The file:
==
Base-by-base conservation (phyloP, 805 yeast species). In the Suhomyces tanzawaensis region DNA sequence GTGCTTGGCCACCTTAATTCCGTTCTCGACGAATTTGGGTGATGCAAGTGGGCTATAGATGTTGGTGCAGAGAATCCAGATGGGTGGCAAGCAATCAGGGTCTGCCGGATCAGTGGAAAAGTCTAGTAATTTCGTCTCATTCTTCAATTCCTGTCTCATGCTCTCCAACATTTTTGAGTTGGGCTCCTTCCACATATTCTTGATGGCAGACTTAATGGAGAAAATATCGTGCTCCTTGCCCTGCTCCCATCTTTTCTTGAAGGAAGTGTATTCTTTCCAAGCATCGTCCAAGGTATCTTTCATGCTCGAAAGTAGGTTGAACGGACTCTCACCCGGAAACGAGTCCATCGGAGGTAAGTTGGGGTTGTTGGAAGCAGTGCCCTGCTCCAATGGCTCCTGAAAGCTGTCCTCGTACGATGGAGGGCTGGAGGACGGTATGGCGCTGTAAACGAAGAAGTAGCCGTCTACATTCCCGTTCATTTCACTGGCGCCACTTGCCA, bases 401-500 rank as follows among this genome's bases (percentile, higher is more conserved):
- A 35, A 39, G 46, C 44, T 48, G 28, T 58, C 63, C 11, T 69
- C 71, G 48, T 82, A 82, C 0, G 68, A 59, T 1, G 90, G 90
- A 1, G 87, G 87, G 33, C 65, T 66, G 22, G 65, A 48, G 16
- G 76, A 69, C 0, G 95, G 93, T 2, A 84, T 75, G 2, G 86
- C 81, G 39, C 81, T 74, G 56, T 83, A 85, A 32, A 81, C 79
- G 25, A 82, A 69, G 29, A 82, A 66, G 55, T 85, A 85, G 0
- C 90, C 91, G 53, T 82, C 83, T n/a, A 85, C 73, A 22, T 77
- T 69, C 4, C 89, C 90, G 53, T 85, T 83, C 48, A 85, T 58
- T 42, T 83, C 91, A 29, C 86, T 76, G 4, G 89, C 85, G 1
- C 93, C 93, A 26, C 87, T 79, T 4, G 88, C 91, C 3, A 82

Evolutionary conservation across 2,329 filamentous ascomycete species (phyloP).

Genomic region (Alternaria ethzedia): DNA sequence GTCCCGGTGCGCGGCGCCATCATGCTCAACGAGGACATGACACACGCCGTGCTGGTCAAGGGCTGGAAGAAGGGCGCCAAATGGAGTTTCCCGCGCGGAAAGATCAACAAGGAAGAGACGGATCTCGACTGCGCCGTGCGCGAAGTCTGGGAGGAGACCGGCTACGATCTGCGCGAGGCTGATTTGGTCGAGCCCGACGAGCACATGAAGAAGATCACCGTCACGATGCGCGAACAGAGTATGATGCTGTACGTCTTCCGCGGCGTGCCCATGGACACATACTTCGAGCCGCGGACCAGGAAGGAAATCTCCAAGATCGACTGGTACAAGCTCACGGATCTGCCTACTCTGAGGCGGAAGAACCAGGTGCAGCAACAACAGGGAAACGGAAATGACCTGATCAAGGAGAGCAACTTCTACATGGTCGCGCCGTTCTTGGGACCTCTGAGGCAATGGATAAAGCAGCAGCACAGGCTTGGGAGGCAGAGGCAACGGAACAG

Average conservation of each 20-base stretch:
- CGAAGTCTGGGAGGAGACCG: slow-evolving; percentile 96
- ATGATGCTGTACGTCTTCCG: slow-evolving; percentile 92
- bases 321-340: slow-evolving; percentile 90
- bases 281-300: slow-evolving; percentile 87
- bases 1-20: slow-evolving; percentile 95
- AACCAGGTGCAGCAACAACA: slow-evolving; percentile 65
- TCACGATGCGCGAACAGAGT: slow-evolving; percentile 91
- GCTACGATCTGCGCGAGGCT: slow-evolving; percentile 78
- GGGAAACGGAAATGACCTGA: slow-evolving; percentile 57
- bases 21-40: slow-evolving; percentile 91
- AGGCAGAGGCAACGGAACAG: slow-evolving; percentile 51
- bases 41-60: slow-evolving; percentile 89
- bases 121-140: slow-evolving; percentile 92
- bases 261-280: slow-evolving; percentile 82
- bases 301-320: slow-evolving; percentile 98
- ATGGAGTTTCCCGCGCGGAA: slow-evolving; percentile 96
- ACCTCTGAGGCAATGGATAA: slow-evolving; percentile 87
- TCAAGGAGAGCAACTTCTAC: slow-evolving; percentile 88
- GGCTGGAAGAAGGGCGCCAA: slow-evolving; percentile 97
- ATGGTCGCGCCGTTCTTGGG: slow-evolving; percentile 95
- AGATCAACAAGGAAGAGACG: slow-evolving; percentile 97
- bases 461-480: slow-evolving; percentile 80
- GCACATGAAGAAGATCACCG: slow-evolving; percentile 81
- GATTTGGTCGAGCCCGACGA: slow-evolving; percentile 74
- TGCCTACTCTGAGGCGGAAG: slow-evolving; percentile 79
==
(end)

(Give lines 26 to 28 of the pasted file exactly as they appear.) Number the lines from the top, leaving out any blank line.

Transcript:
- bases 41-60: slow-evolving; percentile 89
- bases 121-140: slow-evolving; percentile 92
- bases 261-280: slow-evolving; percentile 82